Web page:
I grew up in a large family, and with a large family, you tend to do everything big—larger than life. Dinners, camping trips, birthday parties, pets, you name it, we did it, and it always came with an expected level of cacophony. You could always tell who wasn’t home yet by the level of sound emanating from our house. And of course, this level of activity always attracted friends. It wasn’t uncommon to have double-digit numbers of people at our house for dinner on any given night—no matter if there was school the next day or not.

One clear memory I have from childhood is if one of us kids were missing around the dinner table (because of a game, sleep over, whatever) my father would pause, look at my mother and ask, “Where is everybody?”

One person missing. That’s all it took to alter the soundscape of our family. Those normal, expected sounds that communicated to my father that all was right. Those customary, expected sounds communicated to my father that all his children were present and accounted for. That our home environment was as it should be.

As one might expect, we grew up, married, and produced little noise-makers of our own. This was when I truly understood what my father was hearing and reacting to. The environment that was our home growing up had a certain soundscape that was normal, productive, safe. When the soundscape was altered, however, my father noticed immediately, even though he wasn’t sure why.

I’ve experienced this environmental awareness in many different places and situations, and I’ve become adept at identifying why an environment makes me feel comfortable, nervous, relaxed, and even productive. Of our senses, I believe hearing is the most undervalued of the five. It’s not until we lose this sense that the value of it is realized. More importantly though, is how this sense impacts our interactions with each other, our moods, our energy levels, and even our ability to deal with stressful situations.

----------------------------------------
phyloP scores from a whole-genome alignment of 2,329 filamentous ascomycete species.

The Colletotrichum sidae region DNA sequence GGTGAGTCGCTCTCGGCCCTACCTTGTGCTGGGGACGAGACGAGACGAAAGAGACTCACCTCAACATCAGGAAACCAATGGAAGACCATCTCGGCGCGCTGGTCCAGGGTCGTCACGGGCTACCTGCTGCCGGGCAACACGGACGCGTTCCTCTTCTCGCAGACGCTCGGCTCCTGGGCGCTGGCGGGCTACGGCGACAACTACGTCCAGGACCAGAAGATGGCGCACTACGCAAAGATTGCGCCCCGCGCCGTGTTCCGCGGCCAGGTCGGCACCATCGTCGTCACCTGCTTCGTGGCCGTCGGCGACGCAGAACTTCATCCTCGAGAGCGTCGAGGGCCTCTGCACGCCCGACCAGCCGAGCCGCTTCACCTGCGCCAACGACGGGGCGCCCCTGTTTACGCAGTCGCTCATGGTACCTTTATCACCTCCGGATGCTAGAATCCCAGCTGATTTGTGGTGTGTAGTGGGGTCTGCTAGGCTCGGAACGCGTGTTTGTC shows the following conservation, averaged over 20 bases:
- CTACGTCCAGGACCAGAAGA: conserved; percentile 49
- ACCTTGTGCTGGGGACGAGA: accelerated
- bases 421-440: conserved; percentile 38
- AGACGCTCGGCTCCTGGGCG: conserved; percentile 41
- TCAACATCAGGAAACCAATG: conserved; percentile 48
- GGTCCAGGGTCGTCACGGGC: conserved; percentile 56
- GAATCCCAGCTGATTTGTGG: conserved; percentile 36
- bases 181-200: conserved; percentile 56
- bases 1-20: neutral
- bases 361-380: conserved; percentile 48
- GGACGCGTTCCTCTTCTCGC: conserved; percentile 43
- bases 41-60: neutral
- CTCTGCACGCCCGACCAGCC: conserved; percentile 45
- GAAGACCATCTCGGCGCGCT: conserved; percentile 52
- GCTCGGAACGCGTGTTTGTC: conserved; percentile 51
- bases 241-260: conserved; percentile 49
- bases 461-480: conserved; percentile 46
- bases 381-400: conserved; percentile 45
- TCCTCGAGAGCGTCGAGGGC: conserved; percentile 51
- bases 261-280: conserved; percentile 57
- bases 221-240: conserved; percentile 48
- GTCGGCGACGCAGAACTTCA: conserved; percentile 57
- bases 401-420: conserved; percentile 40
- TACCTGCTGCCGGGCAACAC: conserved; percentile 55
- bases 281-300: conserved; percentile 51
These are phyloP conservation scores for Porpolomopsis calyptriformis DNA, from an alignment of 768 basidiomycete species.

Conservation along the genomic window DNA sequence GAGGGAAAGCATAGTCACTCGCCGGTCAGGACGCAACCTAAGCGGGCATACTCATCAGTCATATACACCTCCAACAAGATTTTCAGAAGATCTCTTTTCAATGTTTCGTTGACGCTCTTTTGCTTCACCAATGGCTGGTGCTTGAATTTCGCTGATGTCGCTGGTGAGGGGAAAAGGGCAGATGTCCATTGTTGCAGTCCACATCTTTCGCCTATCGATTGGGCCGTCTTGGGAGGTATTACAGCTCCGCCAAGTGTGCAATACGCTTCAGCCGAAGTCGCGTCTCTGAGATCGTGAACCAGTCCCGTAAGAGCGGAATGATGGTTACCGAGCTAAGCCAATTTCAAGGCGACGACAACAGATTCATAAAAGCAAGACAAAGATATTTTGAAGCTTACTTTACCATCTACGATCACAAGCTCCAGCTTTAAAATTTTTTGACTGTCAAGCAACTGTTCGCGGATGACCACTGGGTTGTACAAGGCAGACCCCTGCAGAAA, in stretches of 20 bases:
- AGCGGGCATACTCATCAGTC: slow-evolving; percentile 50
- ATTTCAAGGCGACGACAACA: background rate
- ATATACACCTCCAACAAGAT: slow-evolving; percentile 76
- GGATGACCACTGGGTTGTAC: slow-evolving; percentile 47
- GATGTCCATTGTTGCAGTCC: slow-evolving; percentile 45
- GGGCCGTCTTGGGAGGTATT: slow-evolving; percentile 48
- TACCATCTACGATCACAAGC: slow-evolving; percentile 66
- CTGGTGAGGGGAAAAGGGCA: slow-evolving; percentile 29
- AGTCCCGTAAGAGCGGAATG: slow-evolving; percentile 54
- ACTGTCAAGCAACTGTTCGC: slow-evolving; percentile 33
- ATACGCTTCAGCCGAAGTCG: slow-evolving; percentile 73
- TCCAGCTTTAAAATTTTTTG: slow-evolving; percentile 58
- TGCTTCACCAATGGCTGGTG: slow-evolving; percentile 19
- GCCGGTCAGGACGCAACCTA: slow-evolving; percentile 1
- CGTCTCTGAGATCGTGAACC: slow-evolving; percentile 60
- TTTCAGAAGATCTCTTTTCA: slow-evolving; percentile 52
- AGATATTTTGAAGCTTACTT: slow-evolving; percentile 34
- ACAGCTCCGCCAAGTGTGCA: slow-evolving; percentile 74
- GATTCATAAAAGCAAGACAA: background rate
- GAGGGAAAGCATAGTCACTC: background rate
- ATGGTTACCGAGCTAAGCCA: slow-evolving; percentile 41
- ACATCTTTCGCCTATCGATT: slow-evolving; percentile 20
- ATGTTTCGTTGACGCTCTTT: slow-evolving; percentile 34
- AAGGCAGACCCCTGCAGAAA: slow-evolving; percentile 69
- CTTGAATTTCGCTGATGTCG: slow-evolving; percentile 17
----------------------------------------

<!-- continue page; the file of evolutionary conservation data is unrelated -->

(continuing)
I believe there is a type of renaissance taking place with respect to sound in our environments. More and more people (and businesses) are realizing that sound has a huge impact on us. I see evidence of this impact in the increasing frequency of articles and discussions around sound in our various spaces, and how designing the acoustics of a space are important (think schools, hospitals, and open/shared work spaces). People are expecting spaces to be suited to their specific function and a one-size-fits-all usually isn’t the best approach.

Whether we work in education, healthcare, or a corporate building, we’re beginning to realize that sound has a big impact on us and how well we live within our spaces. I know it’s something that impacts me greatly, and something that I am always responding to.

And now it’s suddenly too quiet…I’d better go check on my little noise-makers and make sure they’re doing what they’re supposed to be doing, where they’re supposed to be doing it.

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